MT-Macro issues also include commonality and concentration of lower-tier suppliers with tier-two vendors (for reasons we'll get to a minute, but aren't just limited to risk reduction). Another MT-Macro issue for consideration is multitier supply chain exposure to other industries based on lower tier suppliers (e.g., do groupings of lower tier suppliers serve industries are which are likely to be at higher risk due to cyclical or other downturns in the economy? -- e.g., automotive, housing, etc.)
By gaining visibility into both MT-Micro and MT-Macro information and data -- ideally on a continuous and automated basis -- we can implement an entirely new range of strategies that extend beyond the obvious (e.g., supplier diversity, single-tier supply risk reduction). For example, we can begin to pursue initiatives that consider more holistic supply chain risk management, looking across our entire extended supply chain to identify the weakest possible link in the chain. With this visibility, we can spot at-risk suppliers based on any number of factors that we previously most likely didn't even know that we had exposure to.
Sourcing-wise, in addition to reducing risk (e.g., by requiring our the reallocation of spend across a more geographically diverse pool of lower-tier vendors on a required split-of-business basis), we can also begin to drive specific sourcing initiatives that can help reduce costs while actually benefiting suppliers when we have greater access to both MT-Micro and MT-Macro information. In the case of metals, resin, energy, etc., these opportunities may include demand aggregation programs (which may lead to concentrating spend with specific vendors and/or hedging overall exposure) that can pool spend on a multi-tier level to drive business to specific distributors or producers.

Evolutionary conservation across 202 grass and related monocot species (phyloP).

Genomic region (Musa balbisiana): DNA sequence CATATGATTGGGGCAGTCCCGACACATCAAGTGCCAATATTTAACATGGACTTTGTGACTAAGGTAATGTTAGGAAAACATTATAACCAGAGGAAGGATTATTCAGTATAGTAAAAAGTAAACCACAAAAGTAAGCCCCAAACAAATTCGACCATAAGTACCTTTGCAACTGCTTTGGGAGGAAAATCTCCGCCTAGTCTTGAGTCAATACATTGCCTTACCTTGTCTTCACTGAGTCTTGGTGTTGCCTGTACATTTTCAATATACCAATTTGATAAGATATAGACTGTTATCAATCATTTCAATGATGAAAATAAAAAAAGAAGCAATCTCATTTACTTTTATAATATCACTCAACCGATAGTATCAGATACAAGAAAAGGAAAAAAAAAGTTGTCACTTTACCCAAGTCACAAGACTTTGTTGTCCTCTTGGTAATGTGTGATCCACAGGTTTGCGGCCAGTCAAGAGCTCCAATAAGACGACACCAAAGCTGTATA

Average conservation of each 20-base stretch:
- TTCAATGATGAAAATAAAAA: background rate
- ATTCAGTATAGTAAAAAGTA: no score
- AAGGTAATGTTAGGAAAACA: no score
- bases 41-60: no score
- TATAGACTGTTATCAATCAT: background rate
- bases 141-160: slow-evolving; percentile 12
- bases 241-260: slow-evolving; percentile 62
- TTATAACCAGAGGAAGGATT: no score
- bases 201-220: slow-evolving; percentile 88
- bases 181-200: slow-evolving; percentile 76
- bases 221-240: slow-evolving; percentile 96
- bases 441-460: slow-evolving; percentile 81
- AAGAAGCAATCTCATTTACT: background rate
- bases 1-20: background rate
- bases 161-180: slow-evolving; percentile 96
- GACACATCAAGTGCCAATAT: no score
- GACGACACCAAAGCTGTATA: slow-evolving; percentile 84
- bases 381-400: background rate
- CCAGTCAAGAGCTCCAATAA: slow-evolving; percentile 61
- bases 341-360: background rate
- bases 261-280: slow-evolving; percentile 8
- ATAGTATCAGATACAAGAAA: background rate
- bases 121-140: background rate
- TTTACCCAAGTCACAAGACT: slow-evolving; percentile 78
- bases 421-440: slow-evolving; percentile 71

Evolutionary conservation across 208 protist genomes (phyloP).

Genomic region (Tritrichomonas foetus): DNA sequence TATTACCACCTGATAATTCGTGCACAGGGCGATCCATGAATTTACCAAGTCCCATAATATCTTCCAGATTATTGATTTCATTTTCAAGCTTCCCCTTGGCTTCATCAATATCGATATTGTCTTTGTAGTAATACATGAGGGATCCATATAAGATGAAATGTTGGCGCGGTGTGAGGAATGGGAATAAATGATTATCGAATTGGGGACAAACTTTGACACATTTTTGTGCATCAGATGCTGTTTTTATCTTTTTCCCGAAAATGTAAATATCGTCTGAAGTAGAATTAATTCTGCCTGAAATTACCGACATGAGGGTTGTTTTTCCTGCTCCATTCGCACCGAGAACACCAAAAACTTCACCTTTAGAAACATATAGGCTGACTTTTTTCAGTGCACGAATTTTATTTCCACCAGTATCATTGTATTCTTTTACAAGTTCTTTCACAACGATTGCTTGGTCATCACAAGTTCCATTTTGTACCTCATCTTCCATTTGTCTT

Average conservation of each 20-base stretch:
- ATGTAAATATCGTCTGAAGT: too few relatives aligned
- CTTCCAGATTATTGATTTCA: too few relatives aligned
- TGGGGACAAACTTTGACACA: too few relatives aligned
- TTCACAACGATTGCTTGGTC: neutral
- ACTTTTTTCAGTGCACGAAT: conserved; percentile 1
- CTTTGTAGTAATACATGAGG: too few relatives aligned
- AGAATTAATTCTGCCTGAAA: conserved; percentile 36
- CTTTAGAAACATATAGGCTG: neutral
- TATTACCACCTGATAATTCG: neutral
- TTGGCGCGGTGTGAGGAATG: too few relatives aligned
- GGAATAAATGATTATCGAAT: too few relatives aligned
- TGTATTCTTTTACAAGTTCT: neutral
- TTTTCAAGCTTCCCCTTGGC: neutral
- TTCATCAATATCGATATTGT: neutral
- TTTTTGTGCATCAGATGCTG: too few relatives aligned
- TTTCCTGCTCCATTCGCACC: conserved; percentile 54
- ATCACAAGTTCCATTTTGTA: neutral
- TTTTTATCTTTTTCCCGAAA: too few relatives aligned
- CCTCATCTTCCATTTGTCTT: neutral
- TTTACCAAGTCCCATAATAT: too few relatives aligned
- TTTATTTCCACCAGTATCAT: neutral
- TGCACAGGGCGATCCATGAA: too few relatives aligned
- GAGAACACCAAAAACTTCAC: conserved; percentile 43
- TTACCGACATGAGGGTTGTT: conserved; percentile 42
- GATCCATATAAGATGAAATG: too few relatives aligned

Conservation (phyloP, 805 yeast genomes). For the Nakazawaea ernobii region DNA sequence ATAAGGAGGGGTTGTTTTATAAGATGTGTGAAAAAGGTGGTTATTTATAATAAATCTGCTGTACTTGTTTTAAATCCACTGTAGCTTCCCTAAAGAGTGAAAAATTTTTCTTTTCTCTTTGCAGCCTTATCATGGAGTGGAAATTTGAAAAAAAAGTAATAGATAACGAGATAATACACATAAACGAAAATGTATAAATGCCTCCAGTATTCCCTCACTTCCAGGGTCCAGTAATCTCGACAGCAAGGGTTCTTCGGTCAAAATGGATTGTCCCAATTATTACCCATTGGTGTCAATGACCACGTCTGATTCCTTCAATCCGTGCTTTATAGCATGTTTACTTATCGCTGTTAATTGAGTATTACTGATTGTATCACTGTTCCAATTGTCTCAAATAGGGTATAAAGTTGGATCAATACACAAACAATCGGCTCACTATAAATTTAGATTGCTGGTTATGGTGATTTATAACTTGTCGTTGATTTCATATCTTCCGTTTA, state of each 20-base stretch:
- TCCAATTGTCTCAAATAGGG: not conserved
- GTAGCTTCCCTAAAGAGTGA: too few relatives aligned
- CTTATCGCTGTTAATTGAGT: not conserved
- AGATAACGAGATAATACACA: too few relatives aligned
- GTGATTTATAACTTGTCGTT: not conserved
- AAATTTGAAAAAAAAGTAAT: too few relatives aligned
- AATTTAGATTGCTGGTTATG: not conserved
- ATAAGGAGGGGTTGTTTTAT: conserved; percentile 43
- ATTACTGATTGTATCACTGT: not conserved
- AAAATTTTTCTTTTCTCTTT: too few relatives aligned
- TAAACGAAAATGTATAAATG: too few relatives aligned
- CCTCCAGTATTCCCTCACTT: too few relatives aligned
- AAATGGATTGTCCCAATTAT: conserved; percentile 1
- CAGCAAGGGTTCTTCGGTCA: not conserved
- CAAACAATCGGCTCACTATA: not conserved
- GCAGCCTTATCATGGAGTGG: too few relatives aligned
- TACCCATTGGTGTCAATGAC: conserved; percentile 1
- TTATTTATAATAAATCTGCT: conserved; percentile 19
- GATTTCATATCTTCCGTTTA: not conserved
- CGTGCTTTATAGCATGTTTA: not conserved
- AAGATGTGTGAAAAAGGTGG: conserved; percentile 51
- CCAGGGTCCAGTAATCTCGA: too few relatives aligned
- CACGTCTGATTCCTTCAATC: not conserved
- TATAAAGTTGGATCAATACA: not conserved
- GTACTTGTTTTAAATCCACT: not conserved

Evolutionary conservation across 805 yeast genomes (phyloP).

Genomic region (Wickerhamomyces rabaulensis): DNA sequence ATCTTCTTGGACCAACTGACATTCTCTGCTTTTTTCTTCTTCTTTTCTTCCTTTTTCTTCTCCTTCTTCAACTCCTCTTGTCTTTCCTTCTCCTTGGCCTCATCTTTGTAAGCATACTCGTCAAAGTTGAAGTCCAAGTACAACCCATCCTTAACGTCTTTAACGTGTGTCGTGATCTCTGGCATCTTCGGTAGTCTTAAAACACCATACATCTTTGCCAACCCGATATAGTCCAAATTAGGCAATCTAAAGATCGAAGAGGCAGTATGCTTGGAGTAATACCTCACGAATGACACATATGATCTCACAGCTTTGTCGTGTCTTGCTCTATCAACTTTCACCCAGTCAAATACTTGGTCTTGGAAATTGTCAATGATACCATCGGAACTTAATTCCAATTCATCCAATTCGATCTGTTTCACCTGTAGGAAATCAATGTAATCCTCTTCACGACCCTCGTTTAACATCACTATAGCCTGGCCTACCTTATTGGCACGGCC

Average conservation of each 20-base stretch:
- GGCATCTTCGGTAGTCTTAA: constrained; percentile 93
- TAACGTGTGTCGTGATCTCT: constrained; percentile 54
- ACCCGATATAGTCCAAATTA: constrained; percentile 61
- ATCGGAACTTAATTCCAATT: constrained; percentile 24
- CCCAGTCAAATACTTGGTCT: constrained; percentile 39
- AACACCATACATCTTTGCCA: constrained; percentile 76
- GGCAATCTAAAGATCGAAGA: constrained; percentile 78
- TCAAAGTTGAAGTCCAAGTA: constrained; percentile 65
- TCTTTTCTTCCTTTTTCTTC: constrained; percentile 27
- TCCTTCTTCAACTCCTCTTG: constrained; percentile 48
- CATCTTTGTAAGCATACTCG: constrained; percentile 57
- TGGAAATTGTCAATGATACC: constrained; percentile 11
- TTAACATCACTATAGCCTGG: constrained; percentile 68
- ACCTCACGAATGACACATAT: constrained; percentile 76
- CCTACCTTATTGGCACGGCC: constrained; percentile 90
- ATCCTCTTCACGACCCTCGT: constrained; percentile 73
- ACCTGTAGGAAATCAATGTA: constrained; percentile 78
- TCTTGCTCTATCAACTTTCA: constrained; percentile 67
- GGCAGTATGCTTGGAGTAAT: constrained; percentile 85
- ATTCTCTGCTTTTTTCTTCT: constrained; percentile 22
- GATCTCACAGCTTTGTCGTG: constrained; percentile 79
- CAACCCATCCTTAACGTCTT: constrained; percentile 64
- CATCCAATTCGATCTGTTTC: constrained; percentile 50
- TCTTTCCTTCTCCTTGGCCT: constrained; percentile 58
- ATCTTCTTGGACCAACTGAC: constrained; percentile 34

Under such programs, companies may opt to have carrot or stick approaches, requiring lower-tier vendors to participate. One stick approach is to include supplier rebate programs that require the distributor/producer to cut a rebate check at the end of every quarter or year (usually split between the OEM and the lower tier suppliers) based not just on overall volume commitments, but actual spend with the vendor in question.
Multi-tier visibility also allows us to change our strategic sourcing orientation from one of fixed bidding packages to a model where we consider alternative supply chain designs from suppliers (e.g., whether or not a current supplier conducts a specific process or value-added step or if another vendor at a different tier is better suited to handle it). This may include something as simple as kitting, bundling and/or assembly of different parts or components -- or it may include a supplier conducting an entirely different process in-house vs. sending it out to another vendor or buying an alternative product on your behalf (e.g., a heat-treating process). For further reading, please see our research on the subject: A Personal Lesson: Reaching the Limits of Reverse Auctions and Strategic Sourcing: When Collaborative and Quantitative Approaches Would Have Delivered More. In the final installment of this rant, later today, I'll offer up some thoughts on where and how companies can get started when it comes to building visibility into multi-tier supplier information.